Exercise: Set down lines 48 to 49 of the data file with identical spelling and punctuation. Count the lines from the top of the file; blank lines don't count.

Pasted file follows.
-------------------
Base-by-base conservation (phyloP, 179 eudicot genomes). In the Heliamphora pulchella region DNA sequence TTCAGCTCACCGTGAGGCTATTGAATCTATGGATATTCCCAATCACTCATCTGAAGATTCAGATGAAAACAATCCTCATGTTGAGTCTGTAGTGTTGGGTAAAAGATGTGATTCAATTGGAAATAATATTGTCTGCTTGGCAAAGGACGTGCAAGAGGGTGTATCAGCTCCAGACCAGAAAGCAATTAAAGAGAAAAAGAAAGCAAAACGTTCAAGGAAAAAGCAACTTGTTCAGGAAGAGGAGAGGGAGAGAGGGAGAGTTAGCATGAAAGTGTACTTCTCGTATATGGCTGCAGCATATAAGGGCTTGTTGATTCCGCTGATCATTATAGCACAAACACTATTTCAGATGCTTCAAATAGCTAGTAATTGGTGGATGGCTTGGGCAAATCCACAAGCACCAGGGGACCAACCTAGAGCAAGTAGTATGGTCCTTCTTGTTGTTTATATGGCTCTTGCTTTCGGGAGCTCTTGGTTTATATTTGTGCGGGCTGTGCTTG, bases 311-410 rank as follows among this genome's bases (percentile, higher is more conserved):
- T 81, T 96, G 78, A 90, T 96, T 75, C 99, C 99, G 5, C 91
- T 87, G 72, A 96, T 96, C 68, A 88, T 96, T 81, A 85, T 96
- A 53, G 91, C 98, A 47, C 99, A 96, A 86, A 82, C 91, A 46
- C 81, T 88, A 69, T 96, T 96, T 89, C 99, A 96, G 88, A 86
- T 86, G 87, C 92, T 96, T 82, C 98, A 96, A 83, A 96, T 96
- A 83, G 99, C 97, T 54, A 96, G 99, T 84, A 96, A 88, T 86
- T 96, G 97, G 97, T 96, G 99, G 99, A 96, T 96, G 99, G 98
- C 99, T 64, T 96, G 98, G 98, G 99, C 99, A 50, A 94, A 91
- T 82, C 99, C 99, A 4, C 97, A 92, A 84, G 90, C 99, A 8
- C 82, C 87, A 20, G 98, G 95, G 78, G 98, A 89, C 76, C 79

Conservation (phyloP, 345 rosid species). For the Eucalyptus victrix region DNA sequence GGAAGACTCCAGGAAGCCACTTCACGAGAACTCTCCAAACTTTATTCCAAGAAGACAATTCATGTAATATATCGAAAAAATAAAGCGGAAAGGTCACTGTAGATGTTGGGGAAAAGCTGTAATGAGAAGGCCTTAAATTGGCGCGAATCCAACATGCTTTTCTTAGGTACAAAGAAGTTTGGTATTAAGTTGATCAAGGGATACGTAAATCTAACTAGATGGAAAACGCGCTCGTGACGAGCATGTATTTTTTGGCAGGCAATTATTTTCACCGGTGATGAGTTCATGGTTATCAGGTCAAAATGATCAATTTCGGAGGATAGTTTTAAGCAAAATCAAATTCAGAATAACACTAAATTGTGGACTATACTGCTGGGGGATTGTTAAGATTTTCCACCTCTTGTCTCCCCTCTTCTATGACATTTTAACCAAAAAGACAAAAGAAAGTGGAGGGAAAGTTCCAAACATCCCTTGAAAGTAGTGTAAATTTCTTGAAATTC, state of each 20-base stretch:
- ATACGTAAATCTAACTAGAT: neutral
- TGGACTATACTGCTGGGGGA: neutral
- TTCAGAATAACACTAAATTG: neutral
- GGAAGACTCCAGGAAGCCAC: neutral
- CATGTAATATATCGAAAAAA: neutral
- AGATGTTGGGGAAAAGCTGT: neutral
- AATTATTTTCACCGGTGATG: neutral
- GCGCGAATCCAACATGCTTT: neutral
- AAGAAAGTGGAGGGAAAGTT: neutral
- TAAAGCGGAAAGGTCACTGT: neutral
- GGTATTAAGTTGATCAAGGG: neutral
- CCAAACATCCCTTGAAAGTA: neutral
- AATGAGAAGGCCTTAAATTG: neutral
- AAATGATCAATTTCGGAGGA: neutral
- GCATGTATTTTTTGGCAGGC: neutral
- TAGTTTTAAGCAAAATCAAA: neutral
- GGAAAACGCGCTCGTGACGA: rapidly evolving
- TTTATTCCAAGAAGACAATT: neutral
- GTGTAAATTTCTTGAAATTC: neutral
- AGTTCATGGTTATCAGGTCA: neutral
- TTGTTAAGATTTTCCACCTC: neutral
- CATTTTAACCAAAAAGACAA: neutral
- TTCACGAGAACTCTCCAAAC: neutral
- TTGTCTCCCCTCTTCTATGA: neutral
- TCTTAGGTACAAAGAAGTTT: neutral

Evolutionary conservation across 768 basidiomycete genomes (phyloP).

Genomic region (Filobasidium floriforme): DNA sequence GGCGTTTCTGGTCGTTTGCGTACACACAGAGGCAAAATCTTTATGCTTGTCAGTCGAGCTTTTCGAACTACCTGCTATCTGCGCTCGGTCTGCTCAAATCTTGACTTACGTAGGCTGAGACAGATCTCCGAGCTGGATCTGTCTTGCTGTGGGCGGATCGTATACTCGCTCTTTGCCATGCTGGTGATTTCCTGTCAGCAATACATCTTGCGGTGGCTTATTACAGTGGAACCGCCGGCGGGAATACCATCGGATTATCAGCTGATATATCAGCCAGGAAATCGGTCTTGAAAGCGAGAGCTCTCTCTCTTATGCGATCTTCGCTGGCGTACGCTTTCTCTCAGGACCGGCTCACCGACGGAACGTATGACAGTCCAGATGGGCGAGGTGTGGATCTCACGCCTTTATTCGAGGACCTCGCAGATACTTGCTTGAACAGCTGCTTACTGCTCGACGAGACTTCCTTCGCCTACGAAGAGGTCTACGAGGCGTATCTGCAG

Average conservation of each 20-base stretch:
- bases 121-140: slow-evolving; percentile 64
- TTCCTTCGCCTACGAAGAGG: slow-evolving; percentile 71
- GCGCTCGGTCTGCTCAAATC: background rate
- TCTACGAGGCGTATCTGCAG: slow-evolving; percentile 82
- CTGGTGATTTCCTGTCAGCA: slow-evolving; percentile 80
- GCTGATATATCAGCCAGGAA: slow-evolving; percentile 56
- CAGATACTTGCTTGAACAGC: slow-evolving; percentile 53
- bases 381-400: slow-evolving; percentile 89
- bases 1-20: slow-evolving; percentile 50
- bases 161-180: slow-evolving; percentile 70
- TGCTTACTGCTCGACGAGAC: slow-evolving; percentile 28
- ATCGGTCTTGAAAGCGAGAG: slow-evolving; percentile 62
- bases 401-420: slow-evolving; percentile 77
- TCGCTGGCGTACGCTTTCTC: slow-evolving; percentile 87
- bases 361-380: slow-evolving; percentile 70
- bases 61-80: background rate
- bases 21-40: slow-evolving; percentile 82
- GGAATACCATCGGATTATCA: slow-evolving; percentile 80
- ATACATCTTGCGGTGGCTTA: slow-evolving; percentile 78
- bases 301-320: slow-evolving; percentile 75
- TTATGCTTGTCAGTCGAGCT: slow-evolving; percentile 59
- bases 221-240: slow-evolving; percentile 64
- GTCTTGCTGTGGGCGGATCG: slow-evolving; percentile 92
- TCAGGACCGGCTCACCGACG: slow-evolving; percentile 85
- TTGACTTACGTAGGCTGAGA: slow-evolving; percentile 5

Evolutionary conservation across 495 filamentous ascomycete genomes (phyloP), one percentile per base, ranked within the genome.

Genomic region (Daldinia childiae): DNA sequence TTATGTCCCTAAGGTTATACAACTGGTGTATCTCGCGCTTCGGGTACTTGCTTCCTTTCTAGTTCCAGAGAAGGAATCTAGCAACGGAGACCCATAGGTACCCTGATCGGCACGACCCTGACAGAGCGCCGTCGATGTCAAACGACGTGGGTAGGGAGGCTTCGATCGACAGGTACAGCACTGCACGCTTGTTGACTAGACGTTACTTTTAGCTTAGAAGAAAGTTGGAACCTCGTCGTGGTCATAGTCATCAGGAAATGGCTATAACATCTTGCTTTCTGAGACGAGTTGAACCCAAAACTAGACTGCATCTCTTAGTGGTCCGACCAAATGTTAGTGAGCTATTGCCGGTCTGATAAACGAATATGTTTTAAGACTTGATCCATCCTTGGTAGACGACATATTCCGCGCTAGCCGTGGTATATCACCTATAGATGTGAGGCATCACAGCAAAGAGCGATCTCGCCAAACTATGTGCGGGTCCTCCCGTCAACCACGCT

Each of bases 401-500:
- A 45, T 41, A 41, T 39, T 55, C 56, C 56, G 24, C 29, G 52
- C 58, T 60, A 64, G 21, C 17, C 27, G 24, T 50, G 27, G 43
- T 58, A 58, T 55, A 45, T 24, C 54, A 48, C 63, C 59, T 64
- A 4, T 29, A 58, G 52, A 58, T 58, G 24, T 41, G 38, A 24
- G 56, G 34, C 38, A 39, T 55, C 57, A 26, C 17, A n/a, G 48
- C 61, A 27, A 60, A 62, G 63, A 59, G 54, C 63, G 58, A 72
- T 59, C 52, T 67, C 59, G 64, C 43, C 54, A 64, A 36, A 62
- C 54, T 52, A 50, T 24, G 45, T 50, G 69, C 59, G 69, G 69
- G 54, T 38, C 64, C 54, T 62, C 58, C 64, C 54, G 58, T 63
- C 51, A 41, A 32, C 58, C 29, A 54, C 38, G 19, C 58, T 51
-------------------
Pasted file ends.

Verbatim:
- bases 381-400: slow-evolving; percentile 89
- bases 1-20: slow-evolving; percentile 50